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kore

[kawr-ee, kohr-ee; kawr-ey, kohr-ey]
noun, plural ko·rai [kawr-ahy, kohr-ahy] /ˈkɔr aɪ, ˈkoʊr aɪ/.
  1. Greek Antiquity. a sculptured representation of a young woman, especially one produced prior to the 5th century b.c.
  2. Also Core, Cora. (initial capital letter) Classical Mythology. Persephone, especially as a symbol of virginity.
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Origin of kore

First recorded in 1915–20, kore is from the Greek word kórē girl
Dictionary.com Unabridged Based on the Random House Unabridged Dictionary, © Random House, Inc. 2018

Examples from the Web for kore

Historical Examples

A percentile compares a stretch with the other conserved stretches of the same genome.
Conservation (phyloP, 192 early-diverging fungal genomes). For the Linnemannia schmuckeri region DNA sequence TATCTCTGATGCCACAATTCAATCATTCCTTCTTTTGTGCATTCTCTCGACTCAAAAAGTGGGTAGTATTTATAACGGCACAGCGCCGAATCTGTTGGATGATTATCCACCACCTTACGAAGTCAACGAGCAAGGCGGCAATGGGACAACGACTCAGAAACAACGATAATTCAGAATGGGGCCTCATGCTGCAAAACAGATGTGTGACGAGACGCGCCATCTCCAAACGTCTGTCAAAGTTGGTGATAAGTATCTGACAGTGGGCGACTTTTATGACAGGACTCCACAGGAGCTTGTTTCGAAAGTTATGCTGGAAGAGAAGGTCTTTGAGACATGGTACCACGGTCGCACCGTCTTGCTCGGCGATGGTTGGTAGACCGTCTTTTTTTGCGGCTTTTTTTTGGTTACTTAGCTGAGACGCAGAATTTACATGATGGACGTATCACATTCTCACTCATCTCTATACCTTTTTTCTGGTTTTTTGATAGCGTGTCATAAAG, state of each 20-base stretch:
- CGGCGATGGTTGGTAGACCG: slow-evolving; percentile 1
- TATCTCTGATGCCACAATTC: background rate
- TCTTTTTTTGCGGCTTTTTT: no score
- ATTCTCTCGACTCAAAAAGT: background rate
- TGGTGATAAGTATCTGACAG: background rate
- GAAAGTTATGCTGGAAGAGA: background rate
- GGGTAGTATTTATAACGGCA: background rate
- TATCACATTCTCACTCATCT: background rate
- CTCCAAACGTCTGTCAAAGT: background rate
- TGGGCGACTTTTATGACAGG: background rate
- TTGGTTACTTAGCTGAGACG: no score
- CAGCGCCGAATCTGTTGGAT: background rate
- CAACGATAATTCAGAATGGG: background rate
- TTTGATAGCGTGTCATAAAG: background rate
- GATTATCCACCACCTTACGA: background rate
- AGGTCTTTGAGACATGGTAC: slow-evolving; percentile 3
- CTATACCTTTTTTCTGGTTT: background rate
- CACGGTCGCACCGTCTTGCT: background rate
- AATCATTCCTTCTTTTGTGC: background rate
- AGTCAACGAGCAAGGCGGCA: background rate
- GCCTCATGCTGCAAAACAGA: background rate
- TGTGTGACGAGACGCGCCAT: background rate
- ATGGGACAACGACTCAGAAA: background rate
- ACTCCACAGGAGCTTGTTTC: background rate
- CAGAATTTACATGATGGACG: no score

• But he escaped, and the Swiss congratulated each other heartily (kore).

    A Complete Grammar of Esperanto

    Ivy Kellerman Reed

  • Teak (p. 054) and Kore, two bosom chums, marched on the other side of the road.

    The Red Horizon

    Patrick MacGill

  • "We wouldn't do it," said Kore, who was of a rather religious turn of mind.

    The Red Horizon

    Patrick MacGill

  • "Kore was shot at Moabit Prison this morning," she said in a low voice.

    The Man with the Clubfoot

    Valentine Williams

  • As the Kore is the representative of vegetable life, so Hestia stands in general for the indoor life, the family.


Word Origin and History for kore

Kore

in Greek mythology, the daughter of Zeus and Demeter, also called Persephone in her aspect as Hades's wife, from Greek kore "maiden" (see crescent).

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Online Etymology Dictionary, © 2010 Douglas Harper